Saturday, June 13, 2009

Ste. Genevieve Adventure

This morning we got up early and played tennis. We came home and I was getting ready to head out to some garage sales when the hub asked me what our plans for the day were.

It's never good for us when Saturday is already upon us and we haven't figured out how we are going to spend the weekend. My plans didn't go beyond "play tennis" then "hit some garage sales" - so we checked out 2009 Plans For The Year - nothing there looked too interesting.

So I checked my planning/idea binder under "travel" to see if anything sounded doable...

Mastadon State Historic Site popped up - a place about an hour from us that I have wanted to visit for the past few years. While researching it on the internet I came up with another park - Hawn State Park, which led me to the village of St. Genevieve.

St. Genevieve is the only original French Colonial Village left in the United States.

"The village of Ste. Genevieve was established somewhere between 1722 and 1749. The first permanent European settlement in what now is the state of Missouri, the community was established as a trading outpost and was later settled by lead miners, farmers and fur traders. Before the Louisiana Purchase in 1803, the dominant architecture was French Creole with wooden homes built in several styles. Most of these homes feature galeries, or porches, surrounding the homes. These homes were gradually replaced by brick buildings as the American influence on the city took hold. Most of the earlier French structures are gone, but Ste. Genevieve holds the distinction of the having the largest concentration of French Colonial buildings in the country."

As it just so happened - today was the French Heritage Festival. I'm glad we did not visit St. G specifically for the festival or we would have been greatly disappointed.

St. G itself is a charming little village that we enjoying strolling around in. The old homes - some restored - were great fun to see.

While we were strolling we were invited to join the "promenade" down to the village square for what appeared to be the opening ceremonies for the festival. There was a little speech, singing of the French National Anthem by some costumed singers and then some candy was thrown down for the kids (it was kind of funny b/c first of all there were only a handful of kids and there was only one type of candy - salt water taffy - which no one seemed too thrilled about - so there were pieces left for the adults to pick up).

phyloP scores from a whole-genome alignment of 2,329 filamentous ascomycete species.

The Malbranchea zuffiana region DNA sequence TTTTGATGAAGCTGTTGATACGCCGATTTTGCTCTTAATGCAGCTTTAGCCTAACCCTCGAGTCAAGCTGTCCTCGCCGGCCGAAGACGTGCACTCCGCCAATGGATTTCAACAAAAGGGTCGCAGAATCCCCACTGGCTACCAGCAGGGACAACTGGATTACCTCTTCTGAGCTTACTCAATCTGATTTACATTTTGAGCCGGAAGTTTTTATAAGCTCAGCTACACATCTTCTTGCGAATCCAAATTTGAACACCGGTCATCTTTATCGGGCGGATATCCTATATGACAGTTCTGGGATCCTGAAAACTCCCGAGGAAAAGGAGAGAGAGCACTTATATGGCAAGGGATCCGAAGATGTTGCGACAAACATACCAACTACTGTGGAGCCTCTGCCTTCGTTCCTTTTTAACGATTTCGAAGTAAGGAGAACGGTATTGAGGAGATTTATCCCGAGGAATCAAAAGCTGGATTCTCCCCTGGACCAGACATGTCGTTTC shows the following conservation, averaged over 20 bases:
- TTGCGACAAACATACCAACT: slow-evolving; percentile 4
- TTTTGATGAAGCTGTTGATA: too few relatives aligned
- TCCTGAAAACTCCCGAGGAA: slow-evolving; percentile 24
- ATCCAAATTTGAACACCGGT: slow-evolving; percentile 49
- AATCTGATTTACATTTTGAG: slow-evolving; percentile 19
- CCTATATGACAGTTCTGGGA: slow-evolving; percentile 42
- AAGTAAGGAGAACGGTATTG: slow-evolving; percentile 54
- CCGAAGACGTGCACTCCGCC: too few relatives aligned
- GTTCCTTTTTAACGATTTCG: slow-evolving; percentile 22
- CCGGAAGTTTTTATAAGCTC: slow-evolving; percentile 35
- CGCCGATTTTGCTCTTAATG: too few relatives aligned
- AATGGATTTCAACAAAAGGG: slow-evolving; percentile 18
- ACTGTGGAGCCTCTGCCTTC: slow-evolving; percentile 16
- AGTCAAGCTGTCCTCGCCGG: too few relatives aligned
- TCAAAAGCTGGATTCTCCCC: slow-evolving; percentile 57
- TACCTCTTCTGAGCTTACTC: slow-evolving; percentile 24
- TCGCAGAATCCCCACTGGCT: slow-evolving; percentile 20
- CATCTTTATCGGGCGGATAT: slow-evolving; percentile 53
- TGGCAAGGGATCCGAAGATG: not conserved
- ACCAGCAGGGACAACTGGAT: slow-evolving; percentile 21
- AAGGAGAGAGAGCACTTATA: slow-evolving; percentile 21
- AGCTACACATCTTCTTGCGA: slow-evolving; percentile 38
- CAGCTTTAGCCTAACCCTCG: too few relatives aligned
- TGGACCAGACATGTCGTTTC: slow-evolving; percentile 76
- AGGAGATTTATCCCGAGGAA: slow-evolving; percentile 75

We heard that there was to be some "Indian Dancing" at 11:00 AM - but I think they made a mistake b/c they were still practicing around 11:30. We watched the practice - the best part was the costumes - and figured we'd seen enough.

While the hub and son rested and listened to some music on the street corner - the girl and I visited a couple of antique stores. We then had a picnic lunch while listening to the music - then headed to an old drug store - now an ice-cream shop for some ice-cream. The kids had regular cones while the hub and I had something very delicious...I think it was called a "mint dip cooler" was some mint ice-cream sandwiched between two small wafer cookies and then dipped in chocolate - yum (it would be fun to try and make my own).

Mint Dip Cooler

Overall the festival was a big disappointment - maybe things pick up towards the evening when there was going to be some Cajun dancing and some gumbo eating. But since we didn't go specifically for the festival - the trip was a success.

After lunch we drove around town looking at some more cool old houses and then took the kids to see the ferry. It would have been fun for the kids to experience a ferry ride (and would be a first for me as well!) - but we didn't know what was on the other side and a return ferry ride would be $20.

A couple of parks came next - but I'll save that for another post :)


CanadianGrandma said...

I'm sure the kids had fun...frankly, tennis and hitting the garage sales would be more than ample for me!